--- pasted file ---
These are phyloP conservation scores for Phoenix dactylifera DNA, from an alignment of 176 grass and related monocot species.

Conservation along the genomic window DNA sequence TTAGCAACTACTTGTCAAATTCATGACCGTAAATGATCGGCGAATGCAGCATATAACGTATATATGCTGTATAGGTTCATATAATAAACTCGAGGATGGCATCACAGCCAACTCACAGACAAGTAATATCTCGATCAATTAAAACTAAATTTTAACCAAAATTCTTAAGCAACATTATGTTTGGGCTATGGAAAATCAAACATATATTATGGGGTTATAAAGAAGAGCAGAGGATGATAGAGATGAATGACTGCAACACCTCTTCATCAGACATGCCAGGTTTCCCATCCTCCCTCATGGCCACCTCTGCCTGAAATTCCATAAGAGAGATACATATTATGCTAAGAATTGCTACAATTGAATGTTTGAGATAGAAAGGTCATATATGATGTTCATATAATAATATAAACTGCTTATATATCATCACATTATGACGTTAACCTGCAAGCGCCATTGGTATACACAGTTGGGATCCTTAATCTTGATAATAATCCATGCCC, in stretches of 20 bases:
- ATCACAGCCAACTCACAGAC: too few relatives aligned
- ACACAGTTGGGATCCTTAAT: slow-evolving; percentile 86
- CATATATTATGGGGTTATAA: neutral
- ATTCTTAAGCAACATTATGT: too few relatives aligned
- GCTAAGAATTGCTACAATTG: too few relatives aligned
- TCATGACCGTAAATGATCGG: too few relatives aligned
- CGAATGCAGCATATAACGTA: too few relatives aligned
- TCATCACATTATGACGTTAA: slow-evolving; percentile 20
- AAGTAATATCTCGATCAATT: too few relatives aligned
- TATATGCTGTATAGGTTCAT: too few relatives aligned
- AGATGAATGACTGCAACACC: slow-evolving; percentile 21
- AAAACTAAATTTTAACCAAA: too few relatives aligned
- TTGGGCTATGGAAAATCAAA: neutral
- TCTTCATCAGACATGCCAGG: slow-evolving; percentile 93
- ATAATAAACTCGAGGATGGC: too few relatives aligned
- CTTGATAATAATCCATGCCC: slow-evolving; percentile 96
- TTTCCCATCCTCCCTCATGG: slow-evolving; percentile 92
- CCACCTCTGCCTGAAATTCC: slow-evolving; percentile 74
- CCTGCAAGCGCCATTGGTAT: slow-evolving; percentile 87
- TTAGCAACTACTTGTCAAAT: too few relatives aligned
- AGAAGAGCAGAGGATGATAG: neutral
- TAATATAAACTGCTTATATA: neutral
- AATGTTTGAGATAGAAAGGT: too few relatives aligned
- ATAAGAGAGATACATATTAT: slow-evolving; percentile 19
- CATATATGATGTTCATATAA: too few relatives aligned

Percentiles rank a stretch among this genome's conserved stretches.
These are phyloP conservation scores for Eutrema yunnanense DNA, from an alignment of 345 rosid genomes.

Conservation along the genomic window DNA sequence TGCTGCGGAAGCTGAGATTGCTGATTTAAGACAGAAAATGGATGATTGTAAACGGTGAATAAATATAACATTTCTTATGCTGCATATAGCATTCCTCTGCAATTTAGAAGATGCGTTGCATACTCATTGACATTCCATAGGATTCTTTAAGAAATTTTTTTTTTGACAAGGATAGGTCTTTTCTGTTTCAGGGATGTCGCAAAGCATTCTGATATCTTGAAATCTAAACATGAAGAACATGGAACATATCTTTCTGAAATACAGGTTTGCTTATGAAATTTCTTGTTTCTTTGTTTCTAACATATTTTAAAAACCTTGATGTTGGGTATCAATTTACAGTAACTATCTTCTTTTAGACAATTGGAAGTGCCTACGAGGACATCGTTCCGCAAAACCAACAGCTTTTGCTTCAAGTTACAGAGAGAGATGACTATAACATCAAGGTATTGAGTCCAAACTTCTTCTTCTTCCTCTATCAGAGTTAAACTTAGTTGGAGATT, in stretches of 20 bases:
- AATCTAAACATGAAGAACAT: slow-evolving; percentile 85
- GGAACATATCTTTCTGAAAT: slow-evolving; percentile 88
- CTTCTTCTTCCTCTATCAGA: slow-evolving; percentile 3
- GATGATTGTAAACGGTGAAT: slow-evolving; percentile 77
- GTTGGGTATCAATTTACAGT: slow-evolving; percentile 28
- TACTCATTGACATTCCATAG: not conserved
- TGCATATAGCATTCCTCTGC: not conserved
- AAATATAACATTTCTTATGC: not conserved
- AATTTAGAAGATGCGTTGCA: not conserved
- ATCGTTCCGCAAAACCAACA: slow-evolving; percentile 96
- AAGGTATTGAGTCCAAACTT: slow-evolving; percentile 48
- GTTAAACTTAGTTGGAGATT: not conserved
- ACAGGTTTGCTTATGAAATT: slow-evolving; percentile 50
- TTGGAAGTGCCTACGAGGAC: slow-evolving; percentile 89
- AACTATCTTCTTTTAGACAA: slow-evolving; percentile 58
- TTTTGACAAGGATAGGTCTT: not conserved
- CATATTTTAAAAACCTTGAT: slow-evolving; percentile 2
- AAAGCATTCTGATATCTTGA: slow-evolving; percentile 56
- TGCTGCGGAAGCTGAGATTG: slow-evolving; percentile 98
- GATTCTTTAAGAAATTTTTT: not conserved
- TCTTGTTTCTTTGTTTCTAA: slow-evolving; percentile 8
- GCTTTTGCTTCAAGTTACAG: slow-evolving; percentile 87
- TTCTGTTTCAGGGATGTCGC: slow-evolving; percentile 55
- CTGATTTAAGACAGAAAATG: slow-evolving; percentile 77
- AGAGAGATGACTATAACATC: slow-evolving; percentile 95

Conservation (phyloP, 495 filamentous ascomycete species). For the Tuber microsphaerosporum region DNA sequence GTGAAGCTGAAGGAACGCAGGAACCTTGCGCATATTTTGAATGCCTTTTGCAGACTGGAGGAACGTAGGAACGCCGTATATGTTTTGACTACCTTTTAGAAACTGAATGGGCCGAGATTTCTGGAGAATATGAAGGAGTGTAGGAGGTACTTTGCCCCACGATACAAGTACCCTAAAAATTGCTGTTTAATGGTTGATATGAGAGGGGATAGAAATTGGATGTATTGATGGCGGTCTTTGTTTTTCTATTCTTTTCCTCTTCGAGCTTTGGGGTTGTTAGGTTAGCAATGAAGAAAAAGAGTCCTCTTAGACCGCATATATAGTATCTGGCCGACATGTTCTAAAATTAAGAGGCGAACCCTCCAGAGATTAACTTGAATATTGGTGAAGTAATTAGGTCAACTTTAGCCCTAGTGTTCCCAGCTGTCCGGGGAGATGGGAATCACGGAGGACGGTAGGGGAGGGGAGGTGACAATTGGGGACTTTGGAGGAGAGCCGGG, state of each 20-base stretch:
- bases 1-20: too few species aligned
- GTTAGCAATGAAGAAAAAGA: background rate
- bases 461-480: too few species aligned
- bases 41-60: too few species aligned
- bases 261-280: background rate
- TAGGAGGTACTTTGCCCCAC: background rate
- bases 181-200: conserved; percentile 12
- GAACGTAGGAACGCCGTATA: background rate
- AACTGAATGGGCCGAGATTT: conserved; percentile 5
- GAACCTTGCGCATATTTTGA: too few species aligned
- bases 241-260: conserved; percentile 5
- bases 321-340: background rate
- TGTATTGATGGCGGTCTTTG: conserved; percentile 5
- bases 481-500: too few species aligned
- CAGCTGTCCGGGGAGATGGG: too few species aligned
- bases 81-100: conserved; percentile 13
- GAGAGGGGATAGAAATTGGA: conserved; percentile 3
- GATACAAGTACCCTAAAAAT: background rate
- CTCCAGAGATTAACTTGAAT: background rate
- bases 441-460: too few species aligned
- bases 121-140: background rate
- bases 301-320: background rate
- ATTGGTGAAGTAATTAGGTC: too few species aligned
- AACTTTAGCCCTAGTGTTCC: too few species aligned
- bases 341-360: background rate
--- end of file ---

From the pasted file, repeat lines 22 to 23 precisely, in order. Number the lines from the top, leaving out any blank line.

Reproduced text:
- TTAGCAACTACTTGTCAAAT: too few relatives aligned
- AGAAGAGCAGAGGATGATAG: neutral